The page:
NM drought worsening despite recent rainfall
Silvery minnows gain most from storms; reservoirs getting low
Never mind this week’s rain. It didn’t help much — unless you happen to be a silvery minnow.
“A few rainfall incidents does not end a six-month drought,” said Royce Fontenot, senior hydrologist in the Albuquerque office of the National Weather Service. “We got a big drink of water (this week), but we need to keep getting those big drinks. That’s the story of this drought. It gives you a lot of water and then turns it off.”
A map released Thursday by the U.S. Department of Agriculture’s drought monitor shows that more than 20 percent of New Mexico — scattered areas in the northern part of the state — is in exceptional drought, the most serious category, and more than 99 percent of the state is in some kind of drought. And the dropping of water levels in the Elephant Butte and Caballo
reservoirs forced a restriction on storing additional water in northern New Mexico reservoirs.
To make things grimmer, Fontenot said Thursday that the outlook for the next eight to 14 days is hot and dry.
There is a silvery lining, however. David Gensler, water operations manager for the Middle Rio Grande Conservancy District, said the sudden increase in Rio Grande flows caused by the rain this week stimulated spawning among the endangered silvery minnow, as indicated by the number of minnow eggs collected in surveys.
“The rain made lots of silvery minnow babies,” Gensler said. “A sudden increase in river flow is like candlelight and violins to them.”
“Twenty percent of the state in exceptional drought is pretty high,” Fontenot said. He said New Mexico has not had that degree of exceptional drought since August 2013. But it has been even worse in the past. In a drought that lasted from May 2011 to May 2012, as much as 49 percent of New Mexico was in that category.
Some parts of New Mexico got a lot of rain from a system that moved into the state Monday and lingered into Thursday. A thunderstorm Monday broke a 54-day streak without measurable precipitation in Albuquerque. Albuquerque got 0.12 inch that day, Clayton 0.46, Roswell 0.51, Tucumcari 1.10 inches and Clovis 1.21.
Some areas got more rain in the succeeding days. Fontenot said that on Wednesday up to 6 inches of rain fell within six hours along U.S. 84 in San Miguel and Guadalupe counties.
“But the moisture we got (this week) is only going to go so far,” Fontenot said. “We need that robust (summer) monsoon. Now things look good for that. I’m cautiously optimistic, but we have to wait and see.”
This week’s rain, as vigorous as it was in some areas, did not stop the water levels in the Elephant Butte Reservoir, five miles north of Truth and Consequences, and Caballo Reservoir, 16 miles south of TorC, from dropping low enough to trigger a Rio Grande Compact provision prohibiting the storage of additional water in upstream reservoirs.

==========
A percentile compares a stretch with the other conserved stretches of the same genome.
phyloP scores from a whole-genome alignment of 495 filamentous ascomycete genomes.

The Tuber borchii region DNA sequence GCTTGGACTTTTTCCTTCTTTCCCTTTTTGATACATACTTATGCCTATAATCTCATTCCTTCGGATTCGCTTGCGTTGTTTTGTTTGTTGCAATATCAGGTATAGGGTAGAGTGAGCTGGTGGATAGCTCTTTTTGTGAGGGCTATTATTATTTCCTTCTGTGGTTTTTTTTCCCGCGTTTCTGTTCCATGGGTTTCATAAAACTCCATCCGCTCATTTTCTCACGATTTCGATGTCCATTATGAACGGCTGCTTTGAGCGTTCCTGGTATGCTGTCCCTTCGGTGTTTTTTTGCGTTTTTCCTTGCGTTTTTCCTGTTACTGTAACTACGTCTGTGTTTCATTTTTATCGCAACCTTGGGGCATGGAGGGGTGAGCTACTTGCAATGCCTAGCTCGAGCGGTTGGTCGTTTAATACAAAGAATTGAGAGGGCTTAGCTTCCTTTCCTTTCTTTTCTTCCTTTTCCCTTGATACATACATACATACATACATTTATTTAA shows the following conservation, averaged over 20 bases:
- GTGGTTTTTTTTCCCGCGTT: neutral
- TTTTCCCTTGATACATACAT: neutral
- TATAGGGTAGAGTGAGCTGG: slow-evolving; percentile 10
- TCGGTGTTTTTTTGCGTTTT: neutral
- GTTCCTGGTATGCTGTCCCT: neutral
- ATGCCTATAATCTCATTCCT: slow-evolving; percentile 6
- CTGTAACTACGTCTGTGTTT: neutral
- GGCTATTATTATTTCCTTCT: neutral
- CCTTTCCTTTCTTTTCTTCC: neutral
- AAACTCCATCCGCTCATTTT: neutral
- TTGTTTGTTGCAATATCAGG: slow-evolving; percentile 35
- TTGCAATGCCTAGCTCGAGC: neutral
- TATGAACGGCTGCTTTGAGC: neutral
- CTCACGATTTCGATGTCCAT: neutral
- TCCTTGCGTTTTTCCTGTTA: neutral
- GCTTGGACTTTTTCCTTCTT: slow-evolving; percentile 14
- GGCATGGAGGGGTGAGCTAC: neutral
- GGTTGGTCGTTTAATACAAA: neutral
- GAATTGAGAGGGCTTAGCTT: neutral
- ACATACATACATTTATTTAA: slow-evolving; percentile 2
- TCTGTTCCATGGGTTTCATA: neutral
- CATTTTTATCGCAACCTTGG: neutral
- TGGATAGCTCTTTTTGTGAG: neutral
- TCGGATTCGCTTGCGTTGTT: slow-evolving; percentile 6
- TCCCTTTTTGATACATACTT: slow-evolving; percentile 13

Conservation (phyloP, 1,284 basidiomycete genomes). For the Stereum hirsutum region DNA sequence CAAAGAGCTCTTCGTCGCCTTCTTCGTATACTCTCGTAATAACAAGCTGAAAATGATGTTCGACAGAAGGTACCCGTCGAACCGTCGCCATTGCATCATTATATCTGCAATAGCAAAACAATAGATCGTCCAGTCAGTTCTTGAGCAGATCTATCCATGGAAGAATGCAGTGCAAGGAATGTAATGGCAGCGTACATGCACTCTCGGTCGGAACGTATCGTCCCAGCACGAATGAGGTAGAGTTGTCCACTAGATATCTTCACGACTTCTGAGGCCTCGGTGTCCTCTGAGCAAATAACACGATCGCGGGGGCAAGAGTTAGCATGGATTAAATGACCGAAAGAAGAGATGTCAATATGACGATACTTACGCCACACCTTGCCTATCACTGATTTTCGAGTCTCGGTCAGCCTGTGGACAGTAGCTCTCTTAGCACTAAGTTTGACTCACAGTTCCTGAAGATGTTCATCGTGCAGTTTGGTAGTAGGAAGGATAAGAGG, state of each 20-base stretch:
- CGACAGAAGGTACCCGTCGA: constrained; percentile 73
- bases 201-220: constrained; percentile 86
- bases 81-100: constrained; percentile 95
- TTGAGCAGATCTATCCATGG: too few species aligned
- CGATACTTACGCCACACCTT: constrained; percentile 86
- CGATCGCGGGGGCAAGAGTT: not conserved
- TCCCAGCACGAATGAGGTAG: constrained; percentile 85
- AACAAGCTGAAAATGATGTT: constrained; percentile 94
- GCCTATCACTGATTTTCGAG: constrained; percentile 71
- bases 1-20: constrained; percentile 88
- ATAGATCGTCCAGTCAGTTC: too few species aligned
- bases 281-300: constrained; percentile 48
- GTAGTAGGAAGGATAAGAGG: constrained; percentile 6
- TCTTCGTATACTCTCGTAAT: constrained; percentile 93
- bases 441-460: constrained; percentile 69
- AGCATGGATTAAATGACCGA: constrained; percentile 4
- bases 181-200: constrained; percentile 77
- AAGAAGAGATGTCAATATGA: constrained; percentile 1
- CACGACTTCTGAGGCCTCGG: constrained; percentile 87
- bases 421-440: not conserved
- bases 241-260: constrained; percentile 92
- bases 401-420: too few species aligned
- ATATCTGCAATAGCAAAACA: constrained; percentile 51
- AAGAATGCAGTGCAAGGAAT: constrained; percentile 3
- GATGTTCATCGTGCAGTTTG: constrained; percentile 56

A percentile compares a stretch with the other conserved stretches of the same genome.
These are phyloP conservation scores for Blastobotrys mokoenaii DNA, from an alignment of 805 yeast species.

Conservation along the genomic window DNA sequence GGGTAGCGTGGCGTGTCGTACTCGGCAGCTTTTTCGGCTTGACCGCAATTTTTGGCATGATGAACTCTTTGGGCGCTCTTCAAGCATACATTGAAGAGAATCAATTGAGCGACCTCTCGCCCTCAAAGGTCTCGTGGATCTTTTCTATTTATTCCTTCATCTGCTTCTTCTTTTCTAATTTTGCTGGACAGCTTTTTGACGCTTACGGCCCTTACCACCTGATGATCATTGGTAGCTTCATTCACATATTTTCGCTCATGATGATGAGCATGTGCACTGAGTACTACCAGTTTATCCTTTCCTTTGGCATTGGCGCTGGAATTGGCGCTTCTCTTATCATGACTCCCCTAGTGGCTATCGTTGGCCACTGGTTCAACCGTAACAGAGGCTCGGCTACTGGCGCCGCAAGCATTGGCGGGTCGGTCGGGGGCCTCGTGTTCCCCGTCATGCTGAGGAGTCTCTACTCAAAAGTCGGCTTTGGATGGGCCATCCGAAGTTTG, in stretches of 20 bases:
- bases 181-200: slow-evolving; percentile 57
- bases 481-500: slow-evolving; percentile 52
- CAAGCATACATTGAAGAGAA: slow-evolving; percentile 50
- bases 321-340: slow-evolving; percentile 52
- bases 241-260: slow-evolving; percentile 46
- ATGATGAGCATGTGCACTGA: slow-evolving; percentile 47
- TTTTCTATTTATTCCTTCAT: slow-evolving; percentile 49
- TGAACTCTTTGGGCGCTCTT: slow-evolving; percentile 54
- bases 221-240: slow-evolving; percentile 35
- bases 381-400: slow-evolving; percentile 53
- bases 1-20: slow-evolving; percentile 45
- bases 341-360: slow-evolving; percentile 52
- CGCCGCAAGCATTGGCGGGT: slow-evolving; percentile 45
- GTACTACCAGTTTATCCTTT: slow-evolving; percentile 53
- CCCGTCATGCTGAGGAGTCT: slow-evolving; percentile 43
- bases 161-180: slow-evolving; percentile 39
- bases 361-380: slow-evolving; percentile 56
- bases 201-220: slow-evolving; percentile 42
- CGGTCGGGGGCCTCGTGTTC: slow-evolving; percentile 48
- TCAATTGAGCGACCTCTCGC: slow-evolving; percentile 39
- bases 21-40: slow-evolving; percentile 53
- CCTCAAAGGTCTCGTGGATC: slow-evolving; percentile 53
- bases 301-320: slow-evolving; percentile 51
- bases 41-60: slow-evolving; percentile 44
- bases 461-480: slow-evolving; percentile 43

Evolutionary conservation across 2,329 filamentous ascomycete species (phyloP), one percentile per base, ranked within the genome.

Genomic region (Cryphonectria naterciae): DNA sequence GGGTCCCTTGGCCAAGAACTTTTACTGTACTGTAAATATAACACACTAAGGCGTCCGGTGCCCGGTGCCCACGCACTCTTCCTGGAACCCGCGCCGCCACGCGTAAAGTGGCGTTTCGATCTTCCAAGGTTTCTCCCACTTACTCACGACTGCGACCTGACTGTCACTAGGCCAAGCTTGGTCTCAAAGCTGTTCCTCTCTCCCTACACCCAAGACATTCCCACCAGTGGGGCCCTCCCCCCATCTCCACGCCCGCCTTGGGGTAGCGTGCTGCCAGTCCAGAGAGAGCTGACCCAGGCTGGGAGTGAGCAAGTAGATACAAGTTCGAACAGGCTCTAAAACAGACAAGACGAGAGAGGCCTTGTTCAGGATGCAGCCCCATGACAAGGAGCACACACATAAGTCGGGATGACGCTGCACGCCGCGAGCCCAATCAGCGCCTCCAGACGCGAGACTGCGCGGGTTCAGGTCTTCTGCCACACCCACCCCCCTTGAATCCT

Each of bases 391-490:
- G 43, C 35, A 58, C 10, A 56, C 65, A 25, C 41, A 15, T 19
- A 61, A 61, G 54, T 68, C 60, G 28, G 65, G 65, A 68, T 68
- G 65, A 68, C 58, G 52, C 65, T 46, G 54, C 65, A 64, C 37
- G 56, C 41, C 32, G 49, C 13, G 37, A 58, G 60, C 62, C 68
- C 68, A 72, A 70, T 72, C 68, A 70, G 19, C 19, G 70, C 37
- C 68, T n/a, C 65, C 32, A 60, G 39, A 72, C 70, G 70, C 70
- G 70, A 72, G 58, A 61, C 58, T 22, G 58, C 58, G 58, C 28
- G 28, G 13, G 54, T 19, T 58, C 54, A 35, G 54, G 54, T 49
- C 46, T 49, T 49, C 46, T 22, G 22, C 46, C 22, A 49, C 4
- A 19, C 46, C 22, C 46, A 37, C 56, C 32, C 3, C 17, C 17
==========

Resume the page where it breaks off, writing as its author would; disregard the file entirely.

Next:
The Rio Grande Compact governs the distribution of water among Colorado, New Mexico and Texas. According to Article VII of the compact, New Mexico cannot store water in northern reservoirs such as El Vado, Abiquiu and Heron when the combined waters at Elephant Butte and Caballo recede to less than 400,000 acre-feet. Water from Elephant Butte and Caballo is used to irrigate lands in southern New Mexico and West Texas, provide water for industrial and municipal use in El Paso and supply water to Mexico.
The Conservancy District’s Gensler said the total water in Elephant Butte and Caballo dropped below 400,000 acre-feet Sunday, putting the Article VII restriction into effect for the first time since early this year. An acre-foot is the amount of water necessary to cover an acre to a depth of 1 foot.
On Thursday, combined water in the two reservoirs was at about 394,000 acre-feet, Gensler said.
“If we talk for a while it might be down to 393,000 acre-feet,” Gensler told the Journal on Thursday. “It’s dropping pretty fast.”
OK for now
Gensler said the Article VII restriction would probably not change much for the irrigators on the 70,000 acres of cropland served by the Conservancy District.
“Opportunities for storage are pretty rare during the summertime anyway,” he said. And he noted that even though Article VII restricts the storage of additional water, it does not prohibit the release of water that had already been in storage. He said that adds up to 107,000 acre-feet in El Vado, Heron and Abiquiu.
“That’s what we’ve got to get us through the summer,” he said. “And any little shot of moisture we get will help. This week’s rain saved us 1,500 acre-feet or so, allowed us to charge up our canals, reduce storage release slightly and got a few more people some water.”
Gensler said, however, that things could get really bad if the state is still under the Article VII restriction next spring.
“That’s when it will really hurt us,” he said. “Assuming we have a nice snowpack next spring, it would be nice for us to replenish our reservoirs, and Article VII would stop us from doing that in 2019.
“Whether we get through this (irrigation) season or not, whatever happens, we are going to use up much of our storage. We could have a lot of empty lakes by the end of the year.”